MU Awarded $1 Million Howard Hughes Medical Institute Grant to Enhance Science Education
The Howard Hughes Medical Institute (HHMI) has selected MU and 32 other colleges and universities to join 24 schools selected in 2017 in its Inclusive Excellence initiative, which aims to catalyze schools’ efforts to engage all students in science ─ regardless of background. Those students could include underrepresented ethnic minorities, first-generation college students, or working adults with families.
COLUMBIA, Mo. – The Howard Hughes Medical Institute has selected the University of Missouri to receive a $1 million, five-year grant in support of the Inclusive Excellence initiative. As one of 33 colleges selected in 2018, Mizzou will contribute to the initiative by improving efforts to engage all students in science—regardless of their backgrounds.
“The University of Missouri will transform instructional, institutional and undergraduate experiences for students across the natural sciences through intensive community building and partnering efforts,” said Marcelle Siegel, associate professor of science education in the MU College of Education and College of Agriculture, Food and Natural Resources, and the principal investigator on the project. “MU’s efforts to strengthen science education will provide a powerful model for institutions nationally.”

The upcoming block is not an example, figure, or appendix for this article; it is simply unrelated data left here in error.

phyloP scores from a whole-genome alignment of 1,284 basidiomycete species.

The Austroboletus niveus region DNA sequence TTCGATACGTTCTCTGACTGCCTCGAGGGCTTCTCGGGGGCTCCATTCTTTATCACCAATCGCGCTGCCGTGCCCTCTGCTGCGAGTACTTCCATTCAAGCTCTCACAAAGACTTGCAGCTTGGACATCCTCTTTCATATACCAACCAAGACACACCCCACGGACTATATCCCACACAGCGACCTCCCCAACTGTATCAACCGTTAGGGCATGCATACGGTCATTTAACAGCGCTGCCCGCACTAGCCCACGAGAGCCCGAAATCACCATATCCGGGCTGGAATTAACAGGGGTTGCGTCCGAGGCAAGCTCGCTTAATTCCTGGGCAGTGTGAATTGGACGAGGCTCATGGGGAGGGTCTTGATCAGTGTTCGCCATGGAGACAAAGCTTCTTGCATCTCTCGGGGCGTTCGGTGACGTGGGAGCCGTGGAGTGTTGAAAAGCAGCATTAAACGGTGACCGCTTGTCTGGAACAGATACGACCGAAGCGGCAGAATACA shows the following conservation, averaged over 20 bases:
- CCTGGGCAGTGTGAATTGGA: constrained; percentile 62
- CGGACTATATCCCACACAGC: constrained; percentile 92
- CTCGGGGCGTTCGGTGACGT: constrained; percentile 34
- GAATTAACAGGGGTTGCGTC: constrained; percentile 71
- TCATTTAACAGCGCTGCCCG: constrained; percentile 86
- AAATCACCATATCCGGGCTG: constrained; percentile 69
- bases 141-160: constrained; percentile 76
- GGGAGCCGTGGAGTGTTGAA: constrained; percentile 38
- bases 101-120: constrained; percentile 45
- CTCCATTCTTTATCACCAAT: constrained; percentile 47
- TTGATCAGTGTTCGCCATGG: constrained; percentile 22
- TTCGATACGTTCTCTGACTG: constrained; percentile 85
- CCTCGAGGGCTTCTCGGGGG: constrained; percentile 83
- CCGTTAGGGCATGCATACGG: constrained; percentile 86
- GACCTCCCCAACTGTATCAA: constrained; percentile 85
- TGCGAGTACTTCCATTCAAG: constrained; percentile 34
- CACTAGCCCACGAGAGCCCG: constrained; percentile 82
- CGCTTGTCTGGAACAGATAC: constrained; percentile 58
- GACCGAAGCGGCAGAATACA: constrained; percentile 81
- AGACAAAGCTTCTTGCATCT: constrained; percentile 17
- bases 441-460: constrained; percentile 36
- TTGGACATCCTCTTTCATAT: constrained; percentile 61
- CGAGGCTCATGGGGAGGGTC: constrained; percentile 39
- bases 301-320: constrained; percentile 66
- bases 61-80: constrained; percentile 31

The initiative, which partners with the Association of American Colleges and Universities, helps universities to engage in the process of culture change. Participating students could include underrepresented ethnic minorities, first‐generation college students and working adults with families.
“The goal of Mizzou’s efforts will be to strengthen relationships and align our programming with partner schools,” MU Interim Provost Jim Spain said. “We also will engage with learning communities of students, faculty and staff to develop a culture of inclusive excellence, by empowering participants in the practice of science.”
Specific goals of Mizzou’s project include enhancing Mizzou’s inclusive culture and capacity through building relationships with community colleges, historically black colleges and Columbia Public Schools. Additionally, the project will seek to enhance inclusivity by working with faculty and advisers in a number of ways, including team mentoring and providing educational videos and other resources. Finally, the project will enhance the retention of undergraduate students by developing peer mentoring networks, leadership development and extracurricular programming designed to stress the importance of inclusion, diversity and equity.
“Mizzou has actively engaged in bringing diversity into the sciences and, in order to achieve scientific merit, various viewpoints must be considered when finding creative solutions to the challenges facing Missouri and beyond,” said Kevin McDonald, UM System chief diversity officer and MU vice chancellor for Inclusion, Diversity and Equity. “I look forward to Mizzou playing a vital role in shaping how science education and engagement can enhance our world. We look forward to contributing to this collaboration with our fellow institutions.”
The project team led by Siegel includes Terrell Morton, Preparing Future Faculty postdoctoral fellow for Faculty Diversity in the Department of Learning, Teaching and Curriculum in the College of Education; Charles Nilon, professor in the School of Natural Resources in CAFNR; Johannes Schul, professor of biological sciences in the College of Arts and Science; and Spain who also serves as a professor of animal sciences in CAFNR.